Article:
Research Programs: Collaborative Research

Period of Performance

9/1/2002 - 8/31/2005

Funding Totals (outright + matching)

$125,000.00 (approved)
$125,000.00 (awarded)

The Harriet Jacobs Papers

FAIN: RZ-20879-02

Pace University College of White Plains (White Plains, NY 10603-3710)
Jean Fagan Yellin (Project Director: September 2001 to September 2006)

Funding details:
Original grant (2002) $80,000.00
Supplement (2003) $40,000.00
Supplement (2004) $5,000.00

To support work on an edition of the papers of Harriet Jacobs, 19th-century American slave, author, abolitionist, and reform activist.

A two-volume documentary edition, to be published by the university of North Carolina Press, of approximately 600 letters, manuscripts, legal papers, and rare published documents by and about Harriet Jacobs (1813-1897), the American author, abolitionist, and reform activist best known for the landmark slave narrative "Incidents in the Life of a Slave Girl, Written by Herself."

Media Coverage

Why A 19th Century American Slave Memoir Is Becoming A Bestseller In Japan's Bookstores (Media Coverage)
Author(s): Jake Adelstein
Publication: Forbes
Date: 11/15/2017
Abstract: Short article about the Japanese edition of the work.

Associated Products

The Harriet Jacobs Family Papers, Volume One and Volume Two (Book)
Title: The Harriet Jacobs Family Papers, Volume One and Volume Two
Author: Harriet Jacobs
Editor: Scott Korb, Associate Editor
Editor: Jean Fagan Yellin, Editor
Editor: Kate Culkin, Associate Editor
Abstract: Although millions of African American women were held in bondage over the 250 years that slavery was legal in the United States, Harriet Jacobs (1813-97) is the only one known to have left papers testifying to her life, including the autobiography Incidents in the Life of a Slave Girl. Born in Edenton, North Carolina, Jacobs escaped from her owner in her mid-twenties and hid in the cramped attic crawlspace of her grandmother's house for seven years before making her way north as a fugitive slave. In Rochester, New York, she became an active abolitionist, working with all of the major abolitionists, feminists, and literary figures of her day, including Frederick Douglass, Lydia Maria Child, Amy Post, William Lloyd Garrison, Susan B. Anthony, Harriet Beecher Stowe, Fanny Fern, William C. Nell, Charlotte Forten Grimké, and Nathan Parker Willis. Jean Fagan Yellin has devoted much of her professional life to the life of Harriet Jacobs. Over three decades of research, Yellin has discovered more than 900 primary source documents, approximately 300 of which are now collected in two volumes. These letters and papers written by, for, and about Jacobs and her activist brother and daughter provide for the thousands of readers of Incidents--from scholars to schoolchildren--access to the rich historical context of Jacobs's struggles against slavery, racism, and sexism beyond what she revealed in her pseudonymous narrative.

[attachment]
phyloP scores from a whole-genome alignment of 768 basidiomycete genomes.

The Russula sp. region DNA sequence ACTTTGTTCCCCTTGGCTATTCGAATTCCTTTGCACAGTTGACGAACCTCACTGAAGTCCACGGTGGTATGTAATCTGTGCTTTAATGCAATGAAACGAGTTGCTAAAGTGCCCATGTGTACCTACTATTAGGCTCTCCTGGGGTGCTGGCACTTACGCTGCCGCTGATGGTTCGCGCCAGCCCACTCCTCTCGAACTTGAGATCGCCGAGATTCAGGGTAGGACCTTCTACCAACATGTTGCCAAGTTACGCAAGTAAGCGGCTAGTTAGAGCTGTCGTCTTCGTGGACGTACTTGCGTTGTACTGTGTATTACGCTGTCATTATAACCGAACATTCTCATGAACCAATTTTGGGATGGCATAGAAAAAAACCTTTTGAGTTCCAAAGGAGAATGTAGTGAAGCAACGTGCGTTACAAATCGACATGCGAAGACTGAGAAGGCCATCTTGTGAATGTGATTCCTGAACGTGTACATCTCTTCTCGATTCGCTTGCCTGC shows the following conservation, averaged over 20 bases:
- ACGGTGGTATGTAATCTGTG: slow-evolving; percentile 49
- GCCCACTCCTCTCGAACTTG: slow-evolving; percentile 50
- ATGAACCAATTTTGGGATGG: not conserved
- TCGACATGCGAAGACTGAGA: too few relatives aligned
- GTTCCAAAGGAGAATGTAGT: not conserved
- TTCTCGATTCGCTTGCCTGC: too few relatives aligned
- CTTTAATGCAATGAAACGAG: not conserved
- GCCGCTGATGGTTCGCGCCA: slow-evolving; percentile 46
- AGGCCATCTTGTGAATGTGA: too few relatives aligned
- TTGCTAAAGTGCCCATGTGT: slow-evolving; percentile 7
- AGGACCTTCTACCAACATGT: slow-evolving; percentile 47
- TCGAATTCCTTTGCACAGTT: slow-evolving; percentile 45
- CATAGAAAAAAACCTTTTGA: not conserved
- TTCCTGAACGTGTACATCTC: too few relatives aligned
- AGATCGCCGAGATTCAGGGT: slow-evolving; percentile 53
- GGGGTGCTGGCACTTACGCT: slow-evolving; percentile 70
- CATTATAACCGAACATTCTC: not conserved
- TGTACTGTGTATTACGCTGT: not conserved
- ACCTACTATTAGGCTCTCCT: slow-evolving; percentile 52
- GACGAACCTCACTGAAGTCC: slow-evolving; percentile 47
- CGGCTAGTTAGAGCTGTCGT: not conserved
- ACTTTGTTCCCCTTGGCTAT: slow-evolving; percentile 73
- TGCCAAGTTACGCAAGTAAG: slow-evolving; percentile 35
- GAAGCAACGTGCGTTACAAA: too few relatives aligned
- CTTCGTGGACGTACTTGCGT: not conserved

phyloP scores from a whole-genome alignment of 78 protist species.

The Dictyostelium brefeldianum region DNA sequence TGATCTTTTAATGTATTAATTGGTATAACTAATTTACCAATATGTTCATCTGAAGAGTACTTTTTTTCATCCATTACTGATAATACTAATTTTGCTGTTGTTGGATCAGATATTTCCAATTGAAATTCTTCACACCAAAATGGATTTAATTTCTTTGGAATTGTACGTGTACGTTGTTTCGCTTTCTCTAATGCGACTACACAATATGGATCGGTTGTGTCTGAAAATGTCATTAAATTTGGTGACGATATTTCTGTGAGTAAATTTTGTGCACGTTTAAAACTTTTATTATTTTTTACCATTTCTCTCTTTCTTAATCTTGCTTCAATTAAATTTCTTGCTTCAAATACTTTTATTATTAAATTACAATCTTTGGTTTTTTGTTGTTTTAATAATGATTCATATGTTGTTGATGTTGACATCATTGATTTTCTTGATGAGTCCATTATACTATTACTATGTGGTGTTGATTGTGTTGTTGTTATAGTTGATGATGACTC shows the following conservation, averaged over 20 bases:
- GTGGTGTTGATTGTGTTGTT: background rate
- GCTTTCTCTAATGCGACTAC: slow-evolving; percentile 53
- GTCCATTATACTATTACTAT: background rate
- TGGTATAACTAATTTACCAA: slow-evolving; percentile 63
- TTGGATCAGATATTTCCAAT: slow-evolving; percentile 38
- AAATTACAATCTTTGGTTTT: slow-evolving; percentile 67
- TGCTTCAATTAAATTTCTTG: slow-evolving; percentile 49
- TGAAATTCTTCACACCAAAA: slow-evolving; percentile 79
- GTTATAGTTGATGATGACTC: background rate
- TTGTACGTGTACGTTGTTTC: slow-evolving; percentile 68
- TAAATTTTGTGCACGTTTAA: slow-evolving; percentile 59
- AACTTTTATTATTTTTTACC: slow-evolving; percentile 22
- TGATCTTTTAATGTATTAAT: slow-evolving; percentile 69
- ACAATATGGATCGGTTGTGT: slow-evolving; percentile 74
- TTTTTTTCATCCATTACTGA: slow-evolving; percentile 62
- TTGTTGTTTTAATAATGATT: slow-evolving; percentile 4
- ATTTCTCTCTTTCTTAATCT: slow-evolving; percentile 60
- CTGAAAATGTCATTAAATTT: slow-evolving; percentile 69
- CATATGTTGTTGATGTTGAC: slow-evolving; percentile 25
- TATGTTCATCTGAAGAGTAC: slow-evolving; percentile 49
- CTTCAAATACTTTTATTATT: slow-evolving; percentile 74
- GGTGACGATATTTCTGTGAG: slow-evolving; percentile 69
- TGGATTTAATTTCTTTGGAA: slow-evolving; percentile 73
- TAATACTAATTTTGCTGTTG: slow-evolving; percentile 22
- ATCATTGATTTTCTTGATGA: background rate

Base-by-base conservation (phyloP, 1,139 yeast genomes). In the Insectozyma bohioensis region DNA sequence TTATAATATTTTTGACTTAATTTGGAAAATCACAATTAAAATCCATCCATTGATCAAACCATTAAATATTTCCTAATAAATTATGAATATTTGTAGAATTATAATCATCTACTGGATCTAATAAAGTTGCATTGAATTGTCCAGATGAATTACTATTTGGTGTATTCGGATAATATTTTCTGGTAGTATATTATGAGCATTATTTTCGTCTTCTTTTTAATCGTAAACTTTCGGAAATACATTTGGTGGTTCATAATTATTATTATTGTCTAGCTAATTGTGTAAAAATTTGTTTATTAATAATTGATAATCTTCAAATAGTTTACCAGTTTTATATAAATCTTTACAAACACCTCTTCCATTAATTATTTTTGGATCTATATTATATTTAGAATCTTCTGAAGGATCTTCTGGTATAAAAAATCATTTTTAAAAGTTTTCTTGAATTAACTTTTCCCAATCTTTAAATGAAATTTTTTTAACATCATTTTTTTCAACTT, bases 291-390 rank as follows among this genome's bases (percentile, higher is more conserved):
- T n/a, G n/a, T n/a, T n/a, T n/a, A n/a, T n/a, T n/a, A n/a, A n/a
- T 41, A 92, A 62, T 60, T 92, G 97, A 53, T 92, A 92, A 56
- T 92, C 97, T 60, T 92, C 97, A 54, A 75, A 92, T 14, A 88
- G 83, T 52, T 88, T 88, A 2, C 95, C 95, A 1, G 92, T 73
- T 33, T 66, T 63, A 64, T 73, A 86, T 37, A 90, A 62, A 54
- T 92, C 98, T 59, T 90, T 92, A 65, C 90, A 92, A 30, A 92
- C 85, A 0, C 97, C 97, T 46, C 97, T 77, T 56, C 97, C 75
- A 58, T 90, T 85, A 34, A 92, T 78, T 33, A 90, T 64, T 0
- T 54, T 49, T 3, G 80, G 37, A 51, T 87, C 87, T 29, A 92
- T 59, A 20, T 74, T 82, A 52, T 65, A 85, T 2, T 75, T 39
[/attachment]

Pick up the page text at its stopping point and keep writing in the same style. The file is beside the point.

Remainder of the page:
Year: 2008
Primary URL:
Primary URL Description: WorldCat listing
Secondary URL:
Secondary URL Description: Publisher's listing
Access Model: Book, two-volume boxed set
Publisher: University of North Carolina Press
Type: Scholarly Edition
ISBN: 9780807831311
Copy sent to NEH?: Yes


J. Franklin Jameson Award
Date: 1/1/2009
Organization: American Historical Award
Abstract: The Jameson Award was established in 1974 to be awarded every five years for outstanding achievement in the editing of historical sources. The prize, which was first offered in 1980, honors J. Franklin Jameson, a founding member of the American History Association (AHA),, its president in 1907, and an influential proponent of historical study. In 2007 the AHA Council made the decision to change the frequency of the award from every five years to biennially. There is no monetary prize, but the winner receives a certificate in recognition of the award. To be eligible for consideration, works must be of a scholarly, historical nature; review or journal editing is not eligible.